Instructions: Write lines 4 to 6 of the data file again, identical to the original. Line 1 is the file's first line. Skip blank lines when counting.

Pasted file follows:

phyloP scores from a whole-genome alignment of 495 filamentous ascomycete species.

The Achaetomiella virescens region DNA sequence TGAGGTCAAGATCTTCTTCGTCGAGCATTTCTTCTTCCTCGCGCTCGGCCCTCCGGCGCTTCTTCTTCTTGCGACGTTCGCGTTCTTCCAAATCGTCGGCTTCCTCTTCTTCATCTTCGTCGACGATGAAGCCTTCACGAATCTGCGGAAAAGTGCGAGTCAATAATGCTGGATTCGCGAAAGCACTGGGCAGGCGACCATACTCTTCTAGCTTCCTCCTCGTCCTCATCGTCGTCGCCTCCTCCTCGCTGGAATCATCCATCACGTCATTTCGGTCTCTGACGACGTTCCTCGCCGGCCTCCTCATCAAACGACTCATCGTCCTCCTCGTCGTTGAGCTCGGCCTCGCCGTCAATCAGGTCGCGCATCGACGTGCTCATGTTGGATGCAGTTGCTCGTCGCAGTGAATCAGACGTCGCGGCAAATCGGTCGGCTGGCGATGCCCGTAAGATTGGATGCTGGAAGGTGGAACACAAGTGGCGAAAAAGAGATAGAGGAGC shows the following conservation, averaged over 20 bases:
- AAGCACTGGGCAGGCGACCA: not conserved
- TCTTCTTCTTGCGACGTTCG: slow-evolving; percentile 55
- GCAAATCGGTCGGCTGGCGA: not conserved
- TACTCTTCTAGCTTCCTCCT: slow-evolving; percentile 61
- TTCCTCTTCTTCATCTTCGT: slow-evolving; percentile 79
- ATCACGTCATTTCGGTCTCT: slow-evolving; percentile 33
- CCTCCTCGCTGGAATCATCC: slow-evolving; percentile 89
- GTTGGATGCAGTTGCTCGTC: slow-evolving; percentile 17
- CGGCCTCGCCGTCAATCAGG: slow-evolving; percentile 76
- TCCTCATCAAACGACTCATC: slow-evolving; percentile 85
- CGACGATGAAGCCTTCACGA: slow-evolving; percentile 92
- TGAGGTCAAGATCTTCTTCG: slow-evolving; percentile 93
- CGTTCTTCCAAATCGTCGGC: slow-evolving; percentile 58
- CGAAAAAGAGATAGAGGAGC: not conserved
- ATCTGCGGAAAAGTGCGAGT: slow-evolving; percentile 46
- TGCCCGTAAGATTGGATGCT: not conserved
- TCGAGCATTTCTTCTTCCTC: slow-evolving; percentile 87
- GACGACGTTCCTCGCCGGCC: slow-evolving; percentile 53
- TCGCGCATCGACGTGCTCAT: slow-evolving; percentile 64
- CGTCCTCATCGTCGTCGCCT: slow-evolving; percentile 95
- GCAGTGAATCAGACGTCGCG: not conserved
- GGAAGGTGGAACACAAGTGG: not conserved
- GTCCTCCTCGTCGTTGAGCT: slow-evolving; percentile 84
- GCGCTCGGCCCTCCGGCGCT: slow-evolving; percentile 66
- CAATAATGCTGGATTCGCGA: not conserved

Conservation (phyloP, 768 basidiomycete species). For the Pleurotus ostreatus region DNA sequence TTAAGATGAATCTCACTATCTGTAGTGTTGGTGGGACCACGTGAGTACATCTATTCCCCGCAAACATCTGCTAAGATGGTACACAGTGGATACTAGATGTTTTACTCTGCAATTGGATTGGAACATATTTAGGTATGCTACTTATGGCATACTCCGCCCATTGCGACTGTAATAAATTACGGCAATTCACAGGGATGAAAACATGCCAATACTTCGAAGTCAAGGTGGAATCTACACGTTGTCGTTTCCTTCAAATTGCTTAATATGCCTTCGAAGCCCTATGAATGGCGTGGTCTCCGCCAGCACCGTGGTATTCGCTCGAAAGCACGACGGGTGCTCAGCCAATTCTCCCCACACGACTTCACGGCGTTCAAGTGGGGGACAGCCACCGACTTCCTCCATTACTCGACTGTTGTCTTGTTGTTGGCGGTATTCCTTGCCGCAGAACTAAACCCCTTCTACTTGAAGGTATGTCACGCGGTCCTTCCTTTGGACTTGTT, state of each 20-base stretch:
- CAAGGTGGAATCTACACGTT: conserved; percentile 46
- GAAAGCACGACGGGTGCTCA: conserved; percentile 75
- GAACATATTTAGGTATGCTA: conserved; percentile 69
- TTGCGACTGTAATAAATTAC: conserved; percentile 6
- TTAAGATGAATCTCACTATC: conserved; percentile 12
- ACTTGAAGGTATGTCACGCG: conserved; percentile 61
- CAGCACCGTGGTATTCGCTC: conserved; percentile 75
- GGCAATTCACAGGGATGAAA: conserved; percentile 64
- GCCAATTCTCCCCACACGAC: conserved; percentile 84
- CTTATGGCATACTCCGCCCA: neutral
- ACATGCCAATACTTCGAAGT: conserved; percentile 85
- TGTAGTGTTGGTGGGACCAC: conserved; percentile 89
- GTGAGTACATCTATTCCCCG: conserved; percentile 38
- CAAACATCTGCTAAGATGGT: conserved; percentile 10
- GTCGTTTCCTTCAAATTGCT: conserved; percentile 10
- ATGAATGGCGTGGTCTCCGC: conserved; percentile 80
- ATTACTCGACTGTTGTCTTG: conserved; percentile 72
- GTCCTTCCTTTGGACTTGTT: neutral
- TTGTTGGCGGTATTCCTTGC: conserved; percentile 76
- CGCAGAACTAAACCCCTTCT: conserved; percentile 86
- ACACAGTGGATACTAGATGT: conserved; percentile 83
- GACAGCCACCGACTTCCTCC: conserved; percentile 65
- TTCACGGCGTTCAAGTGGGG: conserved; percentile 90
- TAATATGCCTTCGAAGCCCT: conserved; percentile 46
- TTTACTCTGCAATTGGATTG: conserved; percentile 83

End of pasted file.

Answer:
- TCTTCTTCTTGCGACGTTCG: slow-evolving; percentile 55
- GCAAATCGGTCGGCTGGCGA: not conserved
- TACTCTTCTAGCTTCCTCCT: slow-evolving; percentile 61